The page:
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From the Brownian movements of inanimate matter to the swimming motility of bacteria, the world at the micron scale is extremely dynamical. We are interested in the origin, the consequences and the applications of these motions. To study that, we build digital microscopes that integrate optical and computer hardware and where light can be used for imaging, manipulation and fabrication of microsystems in 3D.
|video:||Swimming bacteria pushing 3D printed micromotors|
|press:||Micromotors are powered by bacteria, controlled by light (Phys.org)|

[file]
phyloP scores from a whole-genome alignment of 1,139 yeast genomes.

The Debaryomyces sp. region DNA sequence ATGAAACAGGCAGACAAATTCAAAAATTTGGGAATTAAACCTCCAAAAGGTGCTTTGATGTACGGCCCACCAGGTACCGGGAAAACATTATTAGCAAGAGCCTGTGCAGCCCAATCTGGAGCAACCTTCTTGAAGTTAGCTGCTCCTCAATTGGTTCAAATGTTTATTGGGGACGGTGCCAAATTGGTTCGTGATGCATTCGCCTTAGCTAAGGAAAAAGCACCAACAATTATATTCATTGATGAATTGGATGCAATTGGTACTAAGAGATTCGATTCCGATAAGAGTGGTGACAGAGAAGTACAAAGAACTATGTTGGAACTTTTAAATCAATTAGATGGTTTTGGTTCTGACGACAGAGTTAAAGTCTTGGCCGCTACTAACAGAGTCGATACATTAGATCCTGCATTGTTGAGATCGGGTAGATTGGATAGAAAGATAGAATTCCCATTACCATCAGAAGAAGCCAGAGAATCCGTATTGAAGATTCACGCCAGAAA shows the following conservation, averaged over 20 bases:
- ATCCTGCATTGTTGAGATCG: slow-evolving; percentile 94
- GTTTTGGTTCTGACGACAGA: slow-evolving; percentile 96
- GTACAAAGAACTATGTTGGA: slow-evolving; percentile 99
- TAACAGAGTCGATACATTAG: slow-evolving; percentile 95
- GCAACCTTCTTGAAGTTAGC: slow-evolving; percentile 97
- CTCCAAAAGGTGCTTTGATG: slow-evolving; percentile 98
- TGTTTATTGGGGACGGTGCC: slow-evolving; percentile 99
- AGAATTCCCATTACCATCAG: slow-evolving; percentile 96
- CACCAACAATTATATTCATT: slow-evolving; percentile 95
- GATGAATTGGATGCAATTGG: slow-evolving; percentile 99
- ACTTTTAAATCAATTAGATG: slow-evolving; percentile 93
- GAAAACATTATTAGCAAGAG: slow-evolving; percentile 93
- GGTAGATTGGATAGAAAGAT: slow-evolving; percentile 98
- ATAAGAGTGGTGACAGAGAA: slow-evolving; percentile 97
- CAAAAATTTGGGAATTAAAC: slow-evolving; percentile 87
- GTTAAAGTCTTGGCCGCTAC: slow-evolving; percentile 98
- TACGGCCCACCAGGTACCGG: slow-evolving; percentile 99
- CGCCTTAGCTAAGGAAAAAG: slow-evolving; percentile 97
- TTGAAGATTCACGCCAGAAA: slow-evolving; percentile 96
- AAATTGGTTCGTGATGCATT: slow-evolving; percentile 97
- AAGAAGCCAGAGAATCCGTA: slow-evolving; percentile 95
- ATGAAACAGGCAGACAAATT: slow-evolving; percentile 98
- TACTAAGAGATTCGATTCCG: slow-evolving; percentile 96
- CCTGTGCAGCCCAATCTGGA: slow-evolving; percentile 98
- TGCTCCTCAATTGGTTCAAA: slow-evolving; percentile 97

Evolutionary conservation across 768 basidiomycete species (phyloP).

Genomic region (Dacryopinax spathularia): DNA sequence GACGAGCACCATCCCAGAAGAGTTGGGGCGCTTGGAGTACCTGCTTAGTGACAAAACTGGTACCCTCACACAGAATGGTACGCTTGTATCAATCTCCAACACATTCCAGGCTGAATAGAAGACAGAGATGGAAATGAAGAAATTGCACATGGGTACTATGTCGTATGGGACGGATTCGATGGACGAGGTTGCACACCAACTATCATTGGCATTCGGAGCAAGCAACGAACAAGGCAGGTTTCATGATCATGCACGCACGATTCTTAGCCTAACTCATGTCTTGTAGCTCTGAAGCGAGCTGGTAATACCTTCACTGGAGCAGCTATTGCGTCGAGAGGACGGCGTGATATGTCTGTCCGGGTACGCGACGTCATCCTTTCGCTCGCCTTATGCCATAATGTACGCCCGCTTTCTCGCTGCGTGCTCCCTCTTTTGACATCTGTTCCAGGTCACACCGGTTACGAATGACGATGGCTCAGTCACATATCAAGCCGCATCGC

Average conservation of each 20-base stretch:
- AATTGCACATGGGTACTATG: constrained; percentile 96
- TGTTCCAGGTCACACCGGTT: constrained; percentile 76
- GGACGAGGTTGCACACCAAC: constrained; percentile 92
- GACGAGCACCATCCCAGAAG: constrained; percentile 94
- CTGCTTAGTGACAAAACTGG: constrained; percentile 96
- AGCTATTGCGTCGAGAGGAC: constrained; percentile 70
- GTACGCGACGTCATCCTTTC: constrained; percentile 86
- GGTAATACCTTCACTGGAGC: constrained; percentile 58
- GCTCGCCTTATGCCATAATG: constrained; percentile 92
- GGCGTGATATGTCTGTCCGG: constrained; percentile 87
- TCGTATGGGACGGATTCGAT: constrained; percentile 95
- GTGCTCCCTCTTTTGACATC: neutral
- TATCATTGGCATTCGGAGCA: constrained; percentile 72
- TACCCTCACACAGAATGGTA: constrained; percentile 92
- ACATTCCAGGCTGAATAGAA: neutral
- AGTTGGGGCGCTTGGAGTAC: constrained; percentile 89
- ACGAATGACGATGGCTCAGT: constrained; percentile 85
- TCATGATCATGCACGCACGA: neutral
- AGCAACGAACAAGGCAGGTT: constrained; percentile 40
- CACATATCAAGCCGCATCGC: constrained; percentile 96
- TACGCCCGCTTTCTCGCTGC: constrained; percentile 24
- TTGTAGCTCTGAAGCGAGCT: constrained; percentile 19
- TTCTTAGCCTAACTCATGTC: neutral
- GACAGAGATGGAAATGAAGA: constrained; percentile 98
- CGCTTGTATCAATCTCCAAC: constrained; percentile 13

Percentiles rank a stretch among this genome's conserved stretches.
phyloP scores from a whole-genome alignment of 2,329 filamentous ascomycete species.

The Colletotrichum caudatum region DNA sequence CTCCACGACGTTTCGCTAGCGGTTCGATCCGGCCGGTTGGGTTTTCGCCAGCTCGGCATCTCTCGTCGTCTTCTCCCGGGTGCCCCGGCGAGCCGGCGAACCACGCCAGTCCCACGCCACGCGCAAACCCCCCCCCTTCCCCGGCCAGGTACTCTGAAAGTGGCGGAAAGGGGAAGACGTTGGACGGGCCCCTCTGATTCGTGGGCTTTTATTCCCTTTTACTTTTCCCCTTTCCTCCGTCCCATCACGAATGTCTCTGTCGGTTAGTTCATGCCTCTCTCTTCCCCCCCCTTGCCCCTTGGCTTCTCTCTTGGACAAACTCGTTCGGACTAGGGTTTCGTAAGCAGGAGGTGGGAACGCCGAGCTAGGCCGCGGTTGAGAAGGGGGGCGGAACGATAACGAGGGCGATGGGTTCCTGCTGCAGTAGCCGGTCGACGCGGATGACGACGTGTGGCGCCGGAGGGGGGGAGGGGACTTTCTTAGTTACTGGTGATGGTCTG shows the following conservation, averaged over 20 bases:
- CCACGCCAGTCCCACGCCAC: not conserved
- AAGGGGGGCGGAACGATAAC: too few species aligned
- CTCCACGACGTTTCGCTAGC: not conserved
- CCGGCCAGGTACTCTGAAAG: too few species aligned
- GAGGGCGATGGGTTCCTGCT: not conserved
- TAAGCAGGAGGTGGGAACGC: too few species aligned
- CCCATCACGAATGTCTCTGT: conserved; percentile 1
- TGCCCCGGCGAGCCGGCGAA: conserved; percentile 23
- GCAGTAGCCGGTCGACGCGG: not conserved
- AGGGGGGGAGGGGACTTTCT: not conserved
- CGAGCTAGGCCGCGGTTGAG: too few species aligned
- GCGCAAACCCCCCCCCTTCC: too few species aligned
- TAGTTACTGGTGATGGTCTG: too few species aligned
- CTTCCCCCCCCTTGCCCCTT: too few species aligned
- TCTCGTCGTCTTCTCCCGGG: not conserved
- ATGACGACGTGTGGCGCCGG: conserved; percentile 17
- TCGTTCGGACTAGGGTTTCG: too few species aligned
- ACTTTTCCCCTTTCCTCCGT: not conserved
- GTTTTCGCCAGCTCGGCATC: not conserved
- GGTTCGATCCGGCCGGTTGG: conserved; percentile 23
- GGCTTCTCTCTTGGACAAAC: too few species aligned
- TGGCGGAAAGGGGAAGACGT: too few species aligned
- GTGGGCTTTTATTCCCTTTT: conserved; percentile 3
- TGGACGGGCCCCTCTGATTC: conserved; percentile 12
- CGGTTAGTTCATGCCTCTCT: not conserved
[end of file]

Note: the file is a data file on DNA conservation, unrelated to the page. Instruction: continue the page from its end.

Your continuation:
|video:||3D movie of bacteria colliding with a flat wall.|
|press:||Bacteria bounce along walls like flies bounce along a window|
|video:||Self-assembly of a rotating structure.|
|press:||Microgears rotate when pushed by tiny motors (Phys.org)|
Light-absorbing microgears, sitting on a liquid-air interface, can efficiently convert light into rotational motion through a thermo-capillary effect.
|video:||Spinning gears at different light power levels|
Tiny gears increase light-to-work conversion efficiency by five orders of magnitude (Phys.org)
Powering Gears with Light (APS Physics)
|press:||CondMat Journal Club|
|video:||Movie showing two "lightmills" spinning in sync.|